From: Anthony Watkinson <[log in to unmask]>
Date: Wed, 26 Feb 2014 10:02:57 +0000
I thought Jean-Claude might come up some sort of remark along these lines.
This story highlights a problem that anyone who has actually worked in
publishing is familiar with. It is generally accepted that the proceedings
of a conference are better placed in a journal than published stand alone. I
appreciate that some disciplines rate conference proceedings much higher
than others, but the recent CIBER/UTK study on Trust in information sources
for the Sloan Foundation (in which I was involved) found that even in those
disciplines journals are rated higher see:
Publishers and journal editors routinely get requests from the organisers of
symposia: it is no longer (I understand) quite such a big deal as it once
was when supplements often bought to give to recipients were very helpful
both to the journal visibility and to its finances. As we see from the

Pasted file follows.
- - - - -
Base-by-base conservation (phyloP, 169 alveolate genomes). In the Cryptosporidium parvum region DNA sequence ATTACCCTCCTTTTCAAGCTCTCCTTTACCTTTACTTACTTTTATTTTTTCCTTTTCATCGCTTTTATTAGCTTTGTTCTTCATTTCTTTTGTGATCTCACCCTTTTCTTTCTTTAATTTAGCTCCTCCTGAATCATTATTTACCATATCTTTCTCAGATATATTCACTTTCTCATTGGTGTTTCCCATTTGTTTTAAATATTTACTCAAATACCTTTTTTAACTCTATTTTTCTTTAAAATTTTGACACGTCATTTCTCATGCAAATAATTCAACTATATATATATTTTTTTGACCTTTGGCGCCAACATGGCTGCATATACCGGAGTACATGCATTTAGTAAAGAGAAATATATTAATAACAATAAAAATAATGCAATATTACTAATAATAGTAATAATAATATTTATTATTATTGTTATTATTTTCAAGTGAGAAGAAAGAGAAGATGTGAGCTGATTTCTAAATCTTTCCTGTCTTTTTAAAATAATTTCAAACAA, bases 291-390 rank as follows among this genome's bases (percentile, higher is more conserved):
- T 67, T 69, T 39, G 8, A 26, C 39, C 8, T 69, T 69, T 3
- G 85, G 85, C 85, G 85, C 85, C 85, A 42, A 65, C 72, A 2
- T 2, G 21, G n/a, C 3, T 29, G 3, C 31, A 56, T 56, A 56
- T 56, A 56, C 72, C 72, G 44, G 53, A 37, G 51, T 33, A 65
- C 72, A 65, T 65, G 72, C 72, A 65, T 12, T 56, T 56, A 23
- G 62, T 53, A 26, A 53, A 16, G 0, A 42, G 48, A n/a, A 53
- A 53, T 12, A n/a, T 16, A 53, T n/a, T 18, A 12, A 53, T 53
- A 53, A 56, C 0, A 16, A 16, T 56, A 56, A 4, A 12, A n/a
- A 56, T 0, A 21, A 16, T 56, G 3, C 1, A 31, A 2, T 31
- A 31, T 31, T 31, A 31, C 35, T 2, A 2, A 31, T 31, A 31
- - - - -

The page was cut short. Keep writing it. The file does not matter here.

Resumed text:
"gibberish" this is not just commercial publishers.
Now, it was not uncommon for editors very familiar with the organisers of
symposia, people they rate highly and trust, to delegate editorial
responsibility to them to do the proper refereeing. The editor is at one
remove from the peer review and the publisher is two removes. A long time
ago I found myself forced to intervene (as the publisher) when the peer
review for an Italian symposium had just not been done - as was clear to the
copy editor who reported it. Fortunately we had copy editors of such
I have made the point before - and not everyone agrees with me, but it is my
view that standards of controlling peer review are much higher across all
types of publishers than they were, partly if not mainly because every
article goes through the online editorial systems which enables much more
From: Jean-Claude Guédon <[log in to unmask]>
Date: Tue, 25 Feb 2014 08:44:50 -0500
We all know that the value added by publishers is peer review....
And it is what justifies the "reasonable" prices of access licenses...
Perhaps the "rogue" category of journals should be considerably enlarged.
Le lundi 24 février 2014 à 21:48 -0500, LIBLICENSE a écrit :
From: Ann Okerson <[log in to unmask]>
Date: Mon, 24 Feb 2014 21:42:31 -0500
The news du jour: "The publishers Springer and IEEE are removing more than
120 papers from their subscription services after a French researcher
discovered that the works were computer-generated nonsense." In today's
article by reporter Richard Van Noorden, you can even find out how to make a
start on your own gibberish paper. These were published mainly in